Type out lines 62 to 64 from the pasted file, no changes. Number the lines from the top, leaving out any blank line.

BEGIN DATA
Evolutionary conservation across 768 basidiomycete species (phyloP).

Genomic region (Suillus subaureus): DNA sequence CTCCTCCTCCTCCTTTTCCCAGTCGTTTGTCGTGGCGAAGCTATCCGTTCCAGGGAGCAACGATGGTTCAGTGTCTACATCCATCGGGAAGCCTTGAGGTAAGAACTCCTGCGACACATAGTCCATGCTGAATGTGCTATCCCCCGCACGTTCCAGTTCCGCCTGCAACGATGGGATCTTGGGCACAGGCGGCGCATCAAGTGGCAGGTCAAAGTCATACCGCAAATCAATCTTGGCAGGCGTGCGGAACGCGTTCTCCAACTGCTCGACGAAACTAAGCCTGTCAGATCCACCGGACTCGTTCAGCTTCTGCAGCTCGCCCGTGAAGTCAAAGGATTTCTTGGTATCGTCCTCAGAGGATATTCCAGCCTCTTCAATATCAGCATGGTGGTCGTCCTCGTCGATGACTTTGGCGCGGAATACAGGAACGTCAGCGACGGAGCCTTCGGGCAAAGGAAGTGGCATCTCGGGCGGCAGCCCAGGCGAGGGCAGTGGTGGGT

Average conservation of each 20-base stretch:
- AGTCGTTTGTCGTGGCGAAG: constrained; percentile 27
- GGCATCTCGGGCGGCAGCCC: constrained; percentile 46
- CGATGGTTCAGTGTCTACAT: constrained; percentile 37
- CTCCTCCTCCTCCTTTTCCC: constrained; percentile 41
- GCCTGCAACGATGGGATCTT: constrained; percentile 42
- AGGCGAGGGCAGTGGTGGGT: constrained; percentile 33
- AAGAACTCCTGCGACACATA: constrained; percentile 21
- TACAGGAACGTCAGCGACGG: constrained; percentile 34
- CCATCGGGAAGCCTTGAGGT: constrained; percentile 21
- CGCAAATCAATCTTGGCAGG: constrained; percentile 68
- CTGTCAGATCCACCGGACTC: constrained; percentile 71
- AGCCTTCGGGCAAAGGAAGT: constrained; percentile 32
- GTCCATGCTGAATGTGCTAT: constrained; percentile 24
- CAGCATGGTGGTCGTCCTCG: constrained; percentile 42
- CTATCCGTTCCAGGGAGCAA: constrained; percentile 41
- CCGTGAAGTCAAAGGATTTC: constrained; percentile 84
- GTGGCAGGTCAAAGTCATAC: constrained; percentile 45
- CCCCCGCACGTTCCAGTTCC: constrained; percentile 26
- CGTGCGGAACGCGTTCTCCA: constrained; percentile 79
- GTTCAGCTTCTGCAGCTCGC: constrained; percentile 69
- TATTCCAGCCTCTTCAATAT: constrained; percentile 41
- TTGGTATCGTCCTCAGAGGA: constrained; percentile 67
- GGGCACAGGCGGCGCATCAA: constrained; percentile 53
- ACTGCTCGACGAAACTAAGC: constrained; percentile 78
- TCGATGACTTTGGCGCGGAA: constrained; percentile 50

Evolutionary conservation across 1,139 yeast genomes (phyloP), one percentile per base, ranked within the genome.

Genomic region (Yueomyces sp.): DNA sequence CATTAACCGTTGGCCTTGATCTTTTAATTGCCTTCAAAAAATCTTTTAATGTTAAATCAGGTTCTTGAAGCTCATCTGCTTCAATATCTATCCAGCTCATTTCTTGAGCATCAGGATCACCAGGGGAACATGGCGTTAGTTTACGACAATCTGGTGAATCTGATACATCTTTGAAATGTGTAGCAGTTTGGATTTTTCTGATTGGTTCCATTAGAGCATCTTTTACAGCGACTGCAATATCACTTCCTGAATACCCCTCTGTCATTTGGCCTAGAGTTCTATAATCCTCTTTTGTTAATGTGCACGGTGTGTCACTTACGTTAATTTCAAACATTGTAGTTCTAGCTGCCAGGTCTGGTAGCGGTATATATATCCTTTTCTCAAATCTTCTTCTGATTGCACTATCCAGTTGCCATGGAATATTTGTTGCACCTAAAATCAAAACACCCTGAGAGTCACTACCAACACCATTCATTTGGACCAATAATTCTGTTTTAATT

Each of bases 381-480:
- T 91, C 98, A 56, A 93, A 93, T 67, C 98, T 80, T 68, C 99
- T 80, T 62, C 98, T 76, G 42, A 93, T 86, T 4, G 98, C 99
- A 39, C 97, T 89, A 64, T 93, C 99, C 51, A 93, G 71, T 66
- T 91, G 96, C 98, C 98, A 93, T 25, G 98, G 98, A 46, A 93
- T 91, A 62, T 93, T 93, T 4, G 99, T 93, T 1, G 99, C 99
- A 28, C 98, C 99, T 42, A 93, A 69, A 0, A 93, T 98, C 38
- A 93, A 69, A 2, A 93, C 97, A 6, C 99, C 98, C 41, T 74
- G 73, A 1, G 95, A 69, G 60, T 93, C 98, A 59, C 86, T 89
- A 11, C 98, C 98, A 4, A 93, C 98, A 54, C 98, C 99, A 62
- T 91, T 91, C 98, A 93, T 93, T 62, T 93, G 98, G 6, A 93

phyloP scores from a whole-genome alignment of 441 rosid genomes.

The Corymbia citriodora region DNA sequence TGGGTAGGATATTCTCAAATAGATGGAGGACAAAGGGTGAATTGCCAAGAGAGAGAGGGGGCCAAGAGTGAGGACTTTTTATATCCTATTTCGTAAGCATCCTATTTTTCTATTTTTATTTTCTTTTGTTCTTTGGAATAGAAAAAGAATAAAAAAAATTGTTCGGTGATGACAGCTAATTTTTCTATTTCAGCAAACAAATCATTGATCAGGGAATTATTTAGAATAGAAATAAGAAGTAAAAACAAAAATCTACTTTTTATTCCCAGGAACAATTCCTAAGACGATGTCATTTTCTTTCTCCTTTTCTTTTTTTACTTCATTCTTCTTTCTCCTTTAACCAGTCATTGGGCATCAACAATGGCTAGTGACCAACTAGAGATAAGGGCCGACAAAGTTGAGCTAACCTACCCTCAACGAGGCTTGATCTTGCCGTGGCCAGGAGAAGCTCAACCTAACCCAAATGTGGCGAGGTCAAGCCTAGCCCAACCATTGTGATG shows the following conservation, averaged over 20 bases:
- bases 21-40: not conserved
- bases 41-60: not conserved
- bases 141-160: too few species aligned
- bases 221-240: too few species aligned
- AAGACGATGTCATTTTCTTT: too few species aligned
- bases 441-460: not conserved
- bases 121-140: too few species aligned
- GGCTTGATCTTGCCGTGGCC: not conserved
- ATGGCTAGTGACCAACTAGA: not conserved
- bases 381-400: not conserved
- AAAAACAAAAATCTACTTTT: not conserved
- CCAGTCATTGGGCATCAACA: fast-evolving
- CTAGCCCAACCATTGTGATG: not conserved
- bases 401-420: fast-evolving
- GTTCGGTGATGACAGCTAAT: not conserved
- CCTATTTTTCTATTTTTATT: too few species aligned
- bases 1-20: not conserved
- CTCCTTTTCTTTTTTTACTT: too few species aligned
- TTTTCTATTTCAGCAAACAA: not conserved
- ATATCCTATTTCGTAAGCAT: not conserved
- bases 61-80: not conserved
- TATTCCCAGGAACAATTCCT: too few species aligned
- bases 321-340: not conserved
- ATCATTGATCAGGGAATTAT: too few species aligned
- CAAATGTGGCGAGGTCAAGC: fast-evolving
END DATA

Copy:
- TTTTCTATTTCAGCAAACAA: not conserved
- ATATCCTATTTCGTAAGCAT: not conserved
- bases 61-80: not conserved